Most people think they aren’t going to experience culture shock when they move to another country. “That isn’t going to happen to me,” they might say. “It’s going to be amazing every day I am there.”
That is exactly what I thought when I moved to South America for two years. I thought that I was different, stronger or something, until one day it hit me like a ton of bricks. Coming to a new country is a challenge. It is exciting and new and scary and you don’t know exactly what to expect. Is it going to be that much different from my home country? Will I be able to adjust? So many questions go through your head even before you actually arrive in your host country. Everyone experiences culture shock differently and BridgeEnglish Denver students, whether they are here for only two weeks or for a year, must adapt to their new culture. It isn’t always that easy.
There are four stages of culture shock: the honeymoon stage; the crisis/depression stage; the adjustment stage and finally the acceptance stage. These stages can happen at any time and in any order, sometimes reoccurring depending on how long you are in your host country. As a teacher at BridgeEnglish Denver, I can sometimes tell which stage my students are going through depending on their mood and their level of energy. So what exactly are these “stages” of culture shock?
The first stage, the honeymoon stage, is pretty self-explanatory. This stage usually lasts for around three months. Everything is exciting and new and you just can’t enough of your new host country. You never want this stage to end and, during this stage, you never actually think it is going to end. It is like being on some sort of culture drug in which you are high all the time. Colors seem brighter, the language is new and exciting, even if you can’t really understand it, and everything is endearing to you, even the feral dogs roaming the streets (if you happen to be in a country where there is a plethora of feral dogs.) How can it get better than this? Well, the high must subside at some point and, when it does, you are left with a big old headache. Welcome to stage two, the crisis/depression stage.
Using no uncertain terms, the crisis/depression stage is a big bummer. Sometimes suddenly, the differences in your new country start to create an impact. Everything you are experiencing no longer feels new; in fact, it’s starting to get you down. You feel confused, isolated or inadequate and realize that your familiar support systems (e.g. family and friends) are not easily accessible. During this stage, many different feelings and emotions may arise like confusion, anxiety, homesickness, and loneliness. Moodiness abounds and it can be worse for women than for men. You may feel unsure of yourself and feel less competent than in your home country. Feelings of being overwhelmed or angry are also possible. The language barrier is no longer a welcoming challenge. It’s just frustrating not being able to understand the natives. You may feel angry and irritated much of the time. The things you found so endearing during the honeymoon stage just make you mad now. The one piece of good news in this sea of anxiety is that these are totally normal feelings and that there is an end in sight. This phase can last from one month to six months depending on the person and how long you are in your new country. But don’t despair. This stage also comes to a close. You are just holding on for stage three, the adjustment stage.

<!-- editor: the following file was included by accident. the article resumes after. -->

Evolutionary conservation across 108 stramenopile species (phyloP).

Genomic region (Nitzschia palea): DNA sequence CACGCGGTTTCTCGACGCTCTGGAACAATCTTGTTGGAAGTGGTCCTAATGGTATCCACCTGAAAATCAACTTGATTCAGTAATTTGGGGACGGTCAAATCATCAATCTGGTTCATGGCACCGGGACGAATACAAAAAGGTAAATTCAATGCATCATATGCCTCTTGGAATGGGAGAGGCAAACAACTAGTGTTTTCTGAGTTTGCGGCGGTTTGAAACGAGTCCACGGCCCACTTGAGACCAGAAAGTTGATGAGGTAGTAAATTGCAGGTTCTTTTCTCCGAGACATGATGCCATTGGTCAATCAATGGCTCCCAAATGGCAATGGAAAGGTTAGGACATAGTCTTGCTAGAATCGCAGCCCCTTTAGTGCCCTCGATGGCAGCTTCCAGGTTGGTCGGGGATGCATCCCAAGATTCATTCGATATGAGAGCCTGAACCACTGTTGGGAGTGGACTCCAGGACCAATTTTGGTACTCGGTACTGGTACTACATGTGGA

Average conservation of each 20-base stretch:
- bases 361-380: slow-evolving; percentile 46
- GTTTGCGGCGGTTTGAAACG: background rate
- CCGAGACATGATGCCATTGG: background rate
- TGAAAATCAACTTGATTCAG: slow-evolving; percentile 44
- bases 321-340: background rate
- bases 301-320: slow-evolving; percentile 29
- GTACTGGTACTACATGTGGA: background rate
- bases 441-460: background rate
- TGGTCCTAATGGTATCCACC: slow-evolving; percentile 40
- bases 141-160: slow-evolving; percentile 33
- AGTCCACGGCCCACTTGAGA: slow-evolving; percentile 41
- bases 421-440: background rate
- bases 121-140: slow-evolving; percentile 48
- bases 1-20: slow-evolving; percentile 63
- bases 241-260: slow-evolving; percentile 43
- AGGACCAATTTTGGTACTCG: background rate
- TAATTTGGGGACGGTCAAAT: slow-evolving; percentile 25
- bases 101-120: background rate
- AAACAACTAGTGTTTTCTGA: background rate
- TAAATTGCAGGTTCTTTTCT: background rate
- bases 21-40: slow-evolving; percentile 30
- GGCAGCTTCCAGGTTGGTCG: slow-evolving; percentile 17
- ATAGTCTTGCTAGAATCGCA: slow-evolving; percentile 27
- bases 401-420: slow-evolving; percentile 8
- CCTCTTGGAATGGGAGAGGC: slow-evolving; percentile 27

The adjustment stage gets a little better. This is the first stage towards acceptance. You’re almost there. This is the stage when you start to come out of the ‘fog’ and finally begin to feel like yourself again. You start to accept the differences and feel like you can begin to live with them. You feel more confident and better able to cope with any problems that may arise based on your growing experience. You no longer feel isolated and you’re able instead to look at the world around you and appreciate where you are. This is where you live now and you are ok with that. You can communicate better in the language and all of the quirks about this new culture that used to irritate you are now commonplace and don’t really faze you, not even the pack of stray dogs you see on your way to work everyday. Everything is status quo; one more stage to go.
Ah, acceptance, sweet, sweet acceptance. This is the stage where you finally feel normal again and you embrace the new culture and see everything in a new, yet realistic light. Things start to become enjoyable again. You feel comfortable, confident and maybe even like part of the community. You no longer feel alone and isolated and you understand and appreciate both the differences and similarities of both your own and this new culture. You start to feel at home. Ironically enough, sometimes this stage happens just as you are about to go back to your home country. Why does the good part always happen last?
In closing, the stages of culture shock are totally normal and happen to most travelers, sometimes multiple times. I went through the crisis/depression stage at least three or four different times in the same city, and the honeymoon stage at least twice. They come and they go. The best way to deal with culture shock is to have family and friends to talk to, even if they are back home, or find other travelers to share your emotions with. You may feel alone in Denver but I guarantee, there is someone at BridgeEnglish Denver who is going through the exact same thing you are. Feel free to talk to the teachers as well, as most of us have lived abroad and can relate. The great thing about having culture shock here at BridgeEnglish Denver means you never have to go through any of the stages alone.